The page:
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Inside the Artist’s Studio: Debbie Willbanks


Debbie-Willbanks-Painting---Target“We do more before 9 a.m. than most people do all day.” – Army campaign

By Derrick White
She’s a firecracker! I wouldn’t be surprised to learn local artist and art teacher Debbie Willbanks has a time stopping machine hidden in her home. She seems to get more done in a 24 hour day than the rest of us accomplish in a week. She is spirited, persistent and driven. Some of the beneficiaries of all this vitality are the students of Tyler’s Moore Middle School. Not only do they have a brand new building, but they have also added a new art teacher in Mrs. Willbanks. Buckle up kids. Her enthusiasm is contagious. “Everyone’s an artist! Everyone has the ability to make and respond to art. Art is an expression of who you are and what you believe. You don’t have to draw or paint to be an artist. If you can sing, dance, play an instrument, write, take pictures, sew, or anything else creative, you’re an artist! Creativity is merely problem solving so even mathematicians are artists,” says Debbie.

Debbie-Willbanks-PrintDebbie Willbanks’ inspiration to pursue art came, not surprisingly, from her family and a teacher. Willbanks affirms, “My mom used to carry a picture in her wallet of a turtle I drew when I was 3 years old. My parents knew I had a talent early on. I remember taking an after school art class in 4th grade. I still have one of the pictures I drew in class. It is a circus seal done in chalk pastel. It was a study of the direction of light on an object. I drew a lot throughout my childhood years.” She adds, “My 8th grade art teacher, Mrs. McMillen, was the only art teacher in my public school years that inspired me to pursue a career in the field of art. She was very encouraging and told me I was talented and creative in my work. She also challenged me with assignments.”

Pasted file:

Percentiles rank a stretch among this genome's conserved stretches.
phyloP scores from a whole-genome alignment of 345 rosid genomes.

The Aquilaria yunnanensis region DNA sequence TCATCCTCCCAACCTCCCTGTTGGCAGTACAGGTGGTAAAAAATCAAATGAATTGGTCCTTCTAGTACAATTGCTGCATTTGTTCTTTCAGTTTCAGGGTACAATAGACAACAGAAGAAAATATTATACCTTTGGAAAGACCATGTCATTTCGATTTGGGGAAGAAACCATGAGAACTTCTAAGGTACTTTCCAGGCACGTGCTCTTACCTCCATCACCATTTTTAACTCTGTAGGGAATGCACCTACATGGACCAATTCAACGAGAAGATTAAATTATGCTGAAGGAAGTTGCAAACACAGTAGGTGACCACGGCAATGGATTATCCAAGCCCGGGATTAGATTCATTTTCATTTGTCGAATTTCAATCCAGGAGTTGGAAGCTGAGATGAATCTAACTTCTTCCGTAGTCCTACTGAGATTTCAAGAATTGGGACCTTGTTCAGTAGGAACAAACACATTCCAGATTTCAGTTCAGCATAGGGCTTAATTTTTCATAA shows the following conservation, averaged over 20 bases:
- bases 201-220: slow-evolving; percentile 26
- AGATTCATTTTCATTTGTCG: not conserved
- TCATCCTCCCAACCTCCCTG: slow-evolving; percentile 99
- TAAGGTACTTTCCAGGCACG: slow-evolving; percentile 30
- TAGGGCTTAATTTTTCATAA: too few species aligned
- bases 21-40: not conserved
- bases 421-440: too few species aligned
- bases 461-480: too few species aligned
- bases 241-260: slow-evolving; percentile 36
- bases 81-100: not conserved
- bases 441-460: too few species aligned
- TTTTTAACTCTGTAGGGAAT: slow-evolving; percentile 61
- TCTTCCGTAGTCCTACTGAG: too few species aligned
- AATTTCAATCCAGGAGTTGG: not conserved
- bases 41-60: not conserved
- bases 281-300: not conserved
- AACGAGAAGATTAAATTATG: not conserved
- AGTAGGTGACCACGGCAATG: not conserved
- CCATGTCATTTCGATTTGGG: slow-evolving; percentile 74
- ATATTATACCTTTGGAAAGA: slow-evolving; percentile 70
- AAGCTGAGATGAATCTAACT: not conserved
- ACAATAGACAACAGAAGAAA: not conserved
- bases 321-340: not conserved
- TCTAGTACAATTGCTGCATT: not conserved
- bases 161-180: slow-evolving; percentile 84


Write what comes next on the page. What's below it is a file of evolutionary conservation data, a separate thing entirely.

Debbie-Willbanks-Moore-Color-WheelIn adulthood, Debbie put her talents and creative thinking to good use taking early art positions, including hand drawing wiring diagrams for technical manuals and drawing circuit boards for manufacturers. She also worked in the graphic arts department at the Johnson Space Center making charts and graphs for top management space shuttle meetings. Debbie started a freelance commercial art business in her early 20’s. Jobs have included logos, signs, displays, programs, flyers, stage backdrops, props and scenery, hall and room themed decorations, paintings, and drawings. “I work with multiple art media because of my commercial work, mostly with pen and ink, tempera, acrylic, and interior house paint, markers, colored pencils, and graphite pencils. My favorite art mediums are colored and graphite pencils,” states the artist.